The photograph archive numbers 290,000 photos of art works and monuments. For the most part they are black and white prints on paper (gelatin silver prints, albumen prints, carbon prints, collotypes), with a smaller section of colour prints and slides, coming from State photography archives (Fototeca Nazionale, Soprintendenze), italian and foreign museums, private archives and collections.
On 24th March 1947, Federico Zeri wrote to Berenson to confess that his photograph library was still "small and ill-organized". It was around the same time that clarity and order were given to the ambitious project that would result in one of the world's most complete private archives for the art history sector. Over the years whole photograph collections previously owned by scholars, auction houses and antique dealers were saved by Zeri from dispersion or destruction. He collected photographic campaigns, complete with paintings, on historic building complexes and fresco cycles. Many important works that have now been irretrievably lost or have sunk without trace are only documented by photos from his archive. In common with other famous international connoisseurs like Bernard Berenson and Roberto Longhi, Federico Zeri found the photograph archive a sine qua non for philological analysis of artworks. But unlike other scholars’ archives which sprang up as a natural extension of their research, Zeri’s photograph collection grew to a more broad-ranging and systematic plan.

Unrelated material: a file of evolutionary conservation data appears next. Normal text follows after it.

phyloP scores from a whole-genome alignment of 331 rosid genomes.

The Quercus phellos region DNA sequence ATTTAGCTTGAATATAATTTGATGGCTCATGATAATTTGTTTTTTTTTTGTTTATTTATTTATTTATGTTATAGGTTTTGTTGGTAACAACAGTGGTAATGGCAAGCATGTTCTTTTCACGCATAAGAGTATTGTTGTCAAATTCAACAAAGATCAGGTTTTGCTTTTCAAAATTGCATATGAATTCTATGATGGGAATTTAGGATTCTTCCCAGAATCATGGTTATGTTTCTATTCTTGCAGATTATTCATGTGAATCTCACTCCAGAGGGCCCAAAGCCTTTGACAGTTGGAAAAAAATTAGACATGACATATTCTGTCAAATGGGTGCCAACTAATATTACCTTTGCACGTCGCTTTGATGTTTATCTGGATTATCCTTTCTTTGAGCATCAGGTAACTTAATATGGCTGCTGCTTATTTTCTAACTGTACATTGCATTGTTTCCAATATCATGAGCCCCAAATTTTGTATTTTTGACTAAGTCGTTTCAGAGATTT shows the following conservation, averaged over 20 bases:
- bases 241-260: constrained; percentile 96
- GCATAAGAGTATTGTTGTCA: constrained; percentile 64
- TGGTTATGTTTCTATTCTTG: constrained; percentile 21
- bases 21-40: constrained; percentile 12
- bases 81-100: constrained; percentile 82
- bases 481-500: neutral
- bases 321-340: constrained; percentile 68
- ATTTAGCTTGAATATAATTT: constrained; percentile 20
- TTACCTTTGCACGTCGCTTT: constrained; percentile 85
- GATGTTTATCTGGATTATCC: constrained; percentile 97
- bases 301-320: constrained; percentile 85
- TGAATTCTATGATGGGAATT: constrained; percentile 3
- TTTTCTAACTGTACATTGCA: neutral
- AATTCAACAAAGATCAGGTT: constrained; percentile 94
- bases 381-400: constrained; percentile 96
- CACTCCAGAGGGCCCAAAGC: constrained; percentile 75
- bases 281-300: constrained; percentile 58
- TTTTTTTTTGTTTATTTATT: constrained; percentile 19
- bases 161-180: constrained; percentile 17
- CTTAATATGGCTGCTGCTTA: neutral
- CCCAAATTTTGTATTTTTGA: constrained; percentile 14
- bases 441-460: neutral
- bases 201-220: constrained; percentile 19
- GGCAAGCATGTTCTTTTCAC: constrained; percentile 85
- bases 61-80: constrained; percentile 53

Besides its rich Italian painting collection (148,000 photographs), the archive contains sizable core collections covering the applied arts (18,000 photos), archaeology (3,600), architecture (8,800), italian sculpture (16,000), drawings (12,700), miniatures (5,500), besides icons and trompe l’oeil. Though Zeri was not to pursue these areas in depth, it shows the breadth of his interests and the indefatigable curiosity and passion that drove him.
Perhaps the richest and most valuable such core collection is the one on Italian and European still lifes (14,000 photos).